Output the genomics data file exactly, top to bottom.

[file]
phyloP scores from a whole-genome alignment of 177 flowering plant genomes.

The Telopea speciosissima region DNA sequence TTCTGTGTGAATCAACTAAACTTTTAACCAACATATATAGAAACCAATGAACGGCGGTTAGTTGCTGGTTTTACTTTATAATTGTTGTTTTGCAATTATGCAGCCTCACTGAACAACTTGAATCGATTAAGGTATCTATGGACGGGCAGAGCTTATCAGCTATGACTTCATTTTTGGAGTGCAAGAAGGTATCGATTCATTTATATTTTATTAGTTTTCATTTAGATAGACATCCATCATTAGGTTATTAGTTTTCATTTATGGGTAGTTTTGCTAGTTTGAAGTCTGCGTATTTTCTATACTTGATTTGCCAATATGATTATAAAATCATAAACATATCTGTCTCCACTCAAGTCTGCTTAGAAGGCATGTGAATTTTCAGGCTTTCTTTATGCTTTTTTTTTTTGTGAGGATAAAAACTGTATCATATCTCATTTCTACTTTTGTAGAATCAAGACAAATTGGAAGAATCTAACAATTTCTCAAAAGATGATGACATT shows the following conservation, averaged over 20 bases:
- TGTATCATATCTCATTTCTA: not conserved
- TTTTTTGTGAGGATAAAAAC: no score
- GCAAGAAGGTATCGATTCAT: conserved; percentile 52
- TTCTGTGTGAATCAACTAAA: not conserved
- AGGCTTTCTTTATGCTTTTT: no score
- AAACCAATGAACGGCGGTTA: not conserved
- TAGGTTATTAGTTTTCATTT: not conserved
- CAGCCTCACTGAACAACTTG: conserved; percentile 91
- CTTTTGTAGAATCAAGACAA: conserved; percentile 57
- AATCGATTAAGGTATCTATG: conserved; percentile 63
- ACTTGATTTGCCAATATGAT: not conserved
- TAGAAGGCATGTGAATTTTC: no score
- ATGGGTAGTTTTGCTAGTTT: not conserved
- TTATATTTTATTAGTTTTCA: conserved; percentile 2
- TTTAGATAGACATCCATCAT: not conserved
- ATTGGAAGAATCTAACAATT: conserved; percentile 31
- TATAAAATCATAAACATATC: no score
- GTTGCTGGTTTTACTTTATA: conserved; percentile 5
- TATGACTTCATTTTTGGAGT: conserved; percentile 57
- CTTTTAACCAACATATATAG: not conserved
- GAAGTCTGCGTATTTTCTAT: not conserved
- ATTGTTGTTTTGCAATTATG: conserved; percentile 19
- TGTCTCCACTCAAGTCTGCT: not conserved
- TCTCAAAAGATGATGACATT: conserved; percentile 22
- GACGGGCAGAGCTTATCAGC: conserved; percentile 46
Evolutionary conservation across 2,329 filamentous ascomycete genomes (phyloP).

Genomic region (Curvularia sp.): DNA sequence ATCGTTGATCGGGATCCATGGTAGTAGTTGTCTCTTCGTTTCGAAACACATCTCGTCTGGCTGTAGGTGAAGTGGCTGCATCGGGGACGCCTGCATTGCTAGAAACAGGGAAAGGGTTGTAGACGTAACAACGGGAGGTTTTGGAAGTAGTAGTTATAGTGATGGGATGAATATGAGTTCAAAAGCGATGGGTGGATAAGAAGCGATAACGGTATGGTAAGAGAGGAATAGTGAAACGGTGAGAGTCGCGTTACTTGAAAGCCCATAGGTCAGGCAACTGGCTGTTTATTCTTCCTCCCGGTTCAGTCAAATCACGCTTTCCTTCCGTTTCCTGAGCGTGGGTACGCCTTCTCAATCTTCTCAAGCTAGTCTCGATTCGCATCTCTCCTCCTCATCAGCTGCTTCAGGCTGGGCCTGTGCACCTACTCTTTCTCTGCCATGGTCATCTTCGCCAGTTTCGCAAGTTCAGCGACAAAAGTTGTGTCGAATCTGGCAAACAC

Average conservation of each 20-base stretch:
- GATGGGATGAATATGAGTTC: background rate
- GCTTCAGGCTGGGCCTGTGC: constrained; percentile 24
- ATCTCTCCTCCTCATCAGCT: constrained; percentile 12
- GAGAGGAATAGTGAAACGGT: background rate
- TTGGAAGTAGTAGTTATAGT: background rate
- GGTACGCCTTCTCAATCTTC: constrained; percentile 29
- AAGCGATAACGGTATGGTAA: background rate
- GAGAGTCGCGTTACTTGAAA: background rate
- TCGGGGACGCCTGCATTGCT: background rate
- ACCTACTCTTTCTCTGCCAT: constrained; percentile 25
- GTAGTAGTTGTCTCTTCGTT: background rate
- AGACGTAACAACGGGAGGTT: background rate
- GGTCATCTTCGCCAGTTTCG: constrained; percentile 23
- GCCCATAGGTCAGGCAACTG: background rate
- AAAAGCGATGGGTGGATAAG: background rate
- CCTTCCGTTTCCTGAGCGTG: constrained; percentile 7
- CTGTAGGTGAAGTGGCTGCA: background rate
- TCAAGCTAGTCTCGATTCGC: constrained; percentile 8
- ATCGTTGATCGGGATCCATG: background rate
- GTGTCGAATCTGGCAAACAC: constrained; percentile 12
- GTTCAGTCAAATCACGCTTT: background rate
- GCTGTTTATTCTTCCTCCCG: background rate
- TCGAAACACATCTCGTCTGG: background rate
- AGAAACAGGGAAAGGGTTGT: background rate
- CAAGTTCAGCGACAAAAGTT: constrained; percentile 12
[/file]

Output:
phyloP scores from a whole-genome alignment of 177 flowering plant genomes.

The Telopea speciosissima region DNA sequence TTCTGTGTGAATCAACTAAACTTTTAACCAACATATATAGAAACCAATGAACGGCGGTTAGTTGCTGGTTTTACTTTATAATTGTTGTTTTGCAATTATGCAGCCTCACTGAACAACTTGAATCGATTAAGGTATCTATGGACGGGCAGAGCTTATCAGCTATGACTTCATTTTTGGAGTGCAAGAAGGTATCGATTCATTTATATTTTATTAGTTTTCATTTAGATAGACATCCATCATTAGGTTATTAGTTTTCATTTATGGGTAGTTTTGCTAGTTTGAAGTCTGCGTATTTTCTATACTTGATTTGCCAATATGATTATAAAATCATAAACATATCTGTCTCCACTCAAGTCTGCTTAGAAGGCATGTGAATTTTCAGGCTTTCTTTATGCTTTTTTTTTTTGTGAGGATAAAAACTGTATCATATCTCATTTCTACTTTTGTAGAATCAAGACAAATTGGAAGAATCTAACAATTTCTCAAAAGATGATGACATT shows the following conservation, averaged over 20 bases:
- TGTATCATATCTCATTTCTA: not conserved
- TTTTTTGTGAGGATAAAAAC: no score
- GCAAGAAGGTATCGATTCAT: conserved; percentile 52
- TTCTGTGTGAATCAACTAAA: not conserved
- AGGCTTTCTTTATGCTTTTT: no score
- AAACCAATGAACGGCGGTTA: not conserved
- TAGGTTATTAGTTTTCATTT: not conserved
- CAGCCTCACTGAACAACTTG: conserved; percentile 91
- CTTTTGTAGAATCAAGACAA: conserved; percentile 57
- AATCGATTAAGGTATCTATG: conserved; percentile 63
- ACTTGATTTGCCAATATGAT: not conserved
- TAGAAGGCATGTGAATTTTC: no score
- ATGGGTAGTTTTGCTAGTTT: not conserved
- TTATATTTTATTAGTTTTCA: conserved; percentile 2
- TTTAGATAGACATCCATCAT: not conserved
- ATTGGAAGAATCTAACAATT: conserved; percentile 31
- TATAAAATCATAAACATATC: no score
- GTTGCTGGTTTTACTTTATA: conserved; percentile 5
- TATGACTTCATTTTTGGAGT: conserved; percentile 57
- CTTTTAACCAACATATATAG: not conserved
- GAAGTCTGCGTATTTTCTAT: not conserved
- ATTGTTGTTTTGCAATTATG: conserved; percentile 19
- TGTCTCCACTCAAGTCTGCT: not conserved
- TCTCAAAAGATGATGACATT: conserved; percentile 22
- GACGGGCAGAGCTTATCAGC: conserved; percentile 46
Evolutionary conservation across 2,329 filamentous ascomycete genomes (phyloP).

Genomic region (Curvularia sp.): DNA sequence ATCGTTGATCGGGATCCATGGTAGTAGTTGTCTCTTCGTTTCGAAACACATCTCGTCTGGCTGTAGGTGAAGTGGCTGCATCGGGGACGCCTGCATTGCTAGAAACAGGGAAAGGGTTGTAGACGTAACAACGGGAGGTTTTGGAAGTAGTAGTTATAGTGATGGGATGAATATGAGTTCAAAAGCGATGGGTGGATAAGAAGCGATAACGGTATGGTAAGAGAGGAATAGTGAAACGGTGAGAGTCGCGTTACTTGAAAGCCCATAGGTCAGGCAACTGGCTGTTTATTCTTCCTCCCGGTTCAGTCAAATCACGCTTTCCTTCCGTTTCCTGAGCGTGGGTACGCCTTCTCAATCTTCTCAAGCTAGTCTCGATTCGCATCTCTCCTCCTCATCAGCTGCTTCAGGCTGGGCCTGTGCACCTACTCTTTCTCTGCCATGGTCATCTTCGCCAGTTTCGCAAGTTCAGCGACAAAAGTTGTGTCGAATCTGGCAAACAC

Average conservation of each 20-base stretch:
- GATGGGATGAATATGAGTTC: background rate
- GCTTCAGGCTGGGCCTGTGC: constrained; percentile 24
- ATCTCTCCTCCTCATCAGCT: constrained; percentile 12
- GAGAGGAATAGTGAAACGGT: background rate
- TTGGAAGTAGTAGTTATAGT: background rate
- GGTACGCCTTCTCAATCTTC: constrained; percentile 29
- AAGCGATAACGGTATGGTAA: background rate
- GAGAGTCGCGTTACTTGAAA: background rate
- TCGGGGACGCCTGCATTGCT: background rate
- ACCTACTCTTTCTCTGCCAT: constrained; percentile 25
- GTAGTAGTTGTCTCTTCGTT: background rate
- AGACGTAACAACGGGAGGTT: background rate
- GGTCATCTTCGCCAGTTTCG: constrained; percentile 23
- GCCCATAGGTCAGGCAACTG: background rate
- AAAAGCGATGGGTGGATAAG: background rate
- CCTTCCGTTTCCTGAGCGTG: constrained; percentile 7
- CTGTAGGTGAAGTGGCTGCA: background rate
- TCAAGCTAGTCTCGATTCGC: constrained; percentile 8
- ATCGTTGATCGGGATCCATG: background rate
- GTGTCGAATCTGGCAAACAC: constrained; percentile 12
- GTTCAGTCAAATCACGCTTT: background rate
- GCTGTTTATTCTTCCTCCCG: background rate
- TCGAAACACATCTCGTCTGG: background rate
- AGAAACAGGGAAAGGGTTGT: background rate
- CAAGTTCAGCGACAAAAGTT: constrained; percentile 12